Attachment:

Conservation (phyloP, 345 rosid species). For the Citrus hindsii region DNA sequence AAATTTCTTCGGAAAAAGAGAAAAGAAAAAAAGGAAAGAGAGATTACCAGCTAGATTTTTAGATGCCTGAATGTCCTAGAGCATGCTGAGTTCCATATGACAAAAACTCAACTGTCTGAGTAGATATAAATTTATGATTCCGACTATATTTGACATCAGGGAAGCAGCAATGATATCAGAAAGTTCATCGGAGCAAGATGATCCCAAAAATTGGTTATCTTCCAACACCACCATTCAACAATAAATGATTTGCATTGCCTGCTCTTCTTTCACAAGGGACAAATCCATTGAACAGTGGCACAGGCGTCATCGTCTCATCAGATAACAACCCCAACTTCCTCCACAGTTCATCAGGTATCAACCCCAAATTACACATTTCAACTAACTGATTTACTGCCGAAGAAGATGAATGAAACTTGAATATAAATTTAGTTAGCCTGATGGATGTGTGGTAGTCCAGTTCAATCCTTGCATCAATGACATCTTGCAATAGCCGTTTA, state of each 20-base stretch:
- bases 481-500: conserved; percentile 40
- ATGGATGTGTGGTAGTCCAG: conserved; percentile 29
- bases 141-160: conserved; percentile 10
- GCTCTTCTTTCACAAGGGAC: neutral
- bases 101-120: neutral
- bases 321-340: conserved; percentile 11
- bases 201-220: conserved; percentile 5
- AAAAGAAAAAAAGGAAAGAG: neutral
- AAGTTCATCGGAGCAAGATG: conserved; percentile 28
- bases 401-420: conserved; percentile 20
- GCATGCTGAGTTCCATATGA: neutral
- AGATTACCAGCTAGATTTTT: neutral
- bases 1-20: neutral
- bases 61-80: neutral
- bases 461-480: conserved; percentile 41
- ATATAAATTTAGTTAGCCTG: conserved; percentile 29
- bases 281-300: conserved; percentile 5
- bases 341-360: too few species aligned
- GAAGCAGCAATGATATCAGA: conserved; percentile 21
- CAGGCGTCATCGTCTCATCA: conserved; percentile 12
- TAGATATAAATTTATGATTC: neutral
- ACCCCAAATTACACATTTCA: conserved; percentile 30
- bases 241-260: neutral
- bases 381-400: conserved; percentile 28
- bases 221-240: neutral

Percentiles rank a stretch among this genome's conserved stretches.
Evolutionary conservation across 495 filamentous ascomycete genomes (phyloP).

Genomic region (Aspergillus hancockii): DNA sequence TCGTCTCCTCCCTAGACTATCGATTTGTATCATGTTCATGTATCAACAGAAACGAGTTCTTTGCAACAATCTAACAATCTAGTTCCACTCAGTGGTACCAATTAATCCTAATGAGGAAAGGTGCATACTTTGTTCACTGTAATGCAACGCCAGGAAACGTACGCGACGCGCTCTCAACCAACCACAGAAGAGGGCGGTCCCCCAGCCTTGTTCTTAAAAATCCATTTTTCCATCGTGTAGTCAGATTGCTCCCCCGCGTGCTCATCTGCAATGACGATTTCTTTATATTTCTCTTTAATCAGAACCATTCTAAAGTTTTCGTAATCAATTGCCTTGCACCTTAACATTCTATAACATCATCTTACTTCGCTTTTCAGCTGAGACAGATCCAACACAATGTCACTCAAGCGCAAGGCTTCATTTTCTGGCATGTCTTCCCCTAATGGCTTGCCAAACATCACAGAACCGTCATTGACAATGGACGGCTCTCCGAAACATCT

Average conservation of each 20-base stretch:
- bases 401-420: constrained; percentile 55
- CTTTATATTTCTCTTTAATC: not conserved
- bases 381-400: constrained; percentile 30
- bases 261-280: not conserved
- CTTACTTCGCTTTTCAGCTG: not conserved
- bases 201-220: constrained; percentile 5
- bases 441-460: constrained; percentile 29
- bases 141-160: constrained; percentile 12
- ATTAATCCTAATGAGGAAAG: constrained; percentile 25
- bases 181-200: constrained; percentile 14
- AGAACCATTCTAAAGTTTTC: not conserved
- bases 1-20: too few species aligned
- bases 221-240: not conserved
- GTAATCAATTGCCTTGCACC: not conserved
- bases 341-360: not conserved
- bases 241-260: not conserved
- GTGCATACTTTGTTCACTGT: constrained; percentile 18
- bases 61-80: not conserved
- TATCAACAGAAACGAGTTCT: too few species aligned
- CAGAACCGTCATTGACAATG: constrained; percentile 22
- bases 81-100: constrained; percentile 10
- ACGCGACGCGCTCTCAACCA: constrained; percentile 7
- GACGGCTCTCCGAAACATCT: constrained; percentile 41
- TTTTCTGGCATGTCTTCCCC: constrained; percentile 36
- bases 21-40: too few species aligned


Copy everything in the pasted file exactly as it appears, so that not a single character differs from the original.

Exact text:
Conservation (phyloP, 345 rosid species). For the Citrus hindsii region DNA sequence AAATTTCTTCGGAAAAAGAGAAAAGAAAAAAAGGAAAGAGAGATTACCAGCTAGATTTTTAGATGCCTGAATGTCCTAGAGCATGCTGAGTTCCATATGACAAAAACTCAACTGTCTGAGTAGATATAAATTTATGATTCCGACTATATTTGACATCAGGGAAGCAGCAATGATATCAGAAAGTTCATCGGAGCAAGATGATCCCAAAAATTGGTTATCTTCCAACACCACCATTCAACAATAAATGATTTGCATTGCCTGCTCTTCTTTCACAAGGGACAAATCCATTGAACAGTGGCACAGGCGTCATCGTCTCATCAGATAACAACCCCAACTTCCTCCACAGTTCATCAGGTATCAACCCCAAATTACACATTTCAACTAACTGATTTACTGCCGAAGAAGATGAATGAAACTTGAATATAAATTTAGTTAGCCTGATGGATGTGTGGTAGTCCAGTTCAATCCTTGCATCAATGACATCTTGCAATAGCCGTTTA, state of each 20-base stretch:
- bases 481-500: conserved; percentile 40
- ATGGATGTGTGGTAGTCCAG: conserved; percentile 29
- bases 141-160: conserved; percentile 10
- GCTCTTCTTTCACAAGGGAC: neutral
- bases 101-120: neutral
- bases 321-340: conserved; percentile 11
- bases 201-220: conserved; percentile 5
- AAAAGAAAAAAAGGAAAGAG: neutral
- AAGTTCATCGGAGCAAGATG: conserved; percentile 28
- bases 401-420: conserved; percentile 20
- GCATGCTGAGTTCCATATGA: neutral
- AGATTACCAGCTAGATTTTT: neutral
- bases 1-20: neutral
- bases 61-80: neutral
- bases 461-480: conserved; percentile 41
- ATATAAATTTAGTTAGCCTG: conserved; percentile 29
- bases 281-300: conserved; percentile 5
- bases 341-360: too few species aligned
- GAAGCAGCAATGATATCAGA: conserved; percentile 21
- CAGGCGTCATCGTCTCATCA: conserved; percentile 12
- TAGATATAAATTTATGATTC: neutral
- ACCCCAAATTACACATTTCA: conserved; percentile 30
- bases 241-260: neutral
- bases 381-400: conserved; percentile 28
- bases 221-240: neutral

Percentiles rank a stretch among this genome's conserved stretches.
Evolutionary conservation across 495 filamentous ascomycete genomes (phyloP).

Genomic region (Aspergillus hancockii): DNA sequence TCGTCTCCTCCCTAGACTATCGATTTGTATCATGTTCATGTATCAACAGAAACGAGTTCTTTGCAACAATCTAACAATCTAGTTCCACTCAGTGGTACCAATTAATCCTAATGAGGAAAGGTGCATACTTTGTTCACTGTAATGCAACGCCAGGAAACGTACGCGACGCGCTCTCAACCAACCACAGAAGAGGGCGGTCCCCCAGCCTTGTTCTTAAAAATCCATTTTTCCATCGTGTAGTCAGATTGCTCCCCCGCGTGCTCATCTGCAATGACGATTTCTTTATATTTCTCTTTAATCAGAACCATTCTAAAGTTTTCGTAATCAATTGCCTTGCACCTTAACATTCTATAACATCATCTTACTTCGCTTTTCAGCTGAGACAGATCCAACACAATGTCACTCAAGCGCAAGGCTTCATTTTCTGGCATGTCTTCCCCTAATGGCTTGCCAAACATCACAGAACCGTCATTGACAATGGACGGCTCTCCGAAACATCT

Average conservation of each 20-base stretch:
- bases 401-420: constrained; percentile 55
- CTTTATATTTCTCTTTAATC: not conserved
- bases 381-400: constrained; percentile 30
- bases 261-280: not conserved
- CTTACTTCGCTTTTCAGCTG: not conserved
- bases 201-220: constrained; percentile 5
- bases 441-460: constrained; percentile 29
- bases 141-160: constrained; percentile 12
- ATTAATCCTAATGAGGAAAG: constrained; percentile 25
- bases 181-200: constrained; percentile 14
- AGAACCATTCTAAAGTTTTC: not conserved
- bases 1-20: too few species aligned
- bases 221-240: not conserved
- GTAATCAATTGCCTTGCACC: not conserved
- bases 341-360: not conserved
- bases 241-260: not conserved
- GTGCATACTTTGTTCACTGT: constrained; percentile 18
- bases 61-80: not conserved
- TATCAACAGAAACGAGTTCT: too few species aligned
- CAGAACCGTCATTGACAATG: constrained; percentile 22
- bases 81-100: constrained; percentile 10
- ACGCGACGCGCTCTCAACCA: constrained; percentile 7
- GACGGCTCTCCGAAACATCT: constrained; percentile 41
- TTTTCTGGCATGTCTTCCCC: constrained; percentile 36
- bases 21-40: too few species aligned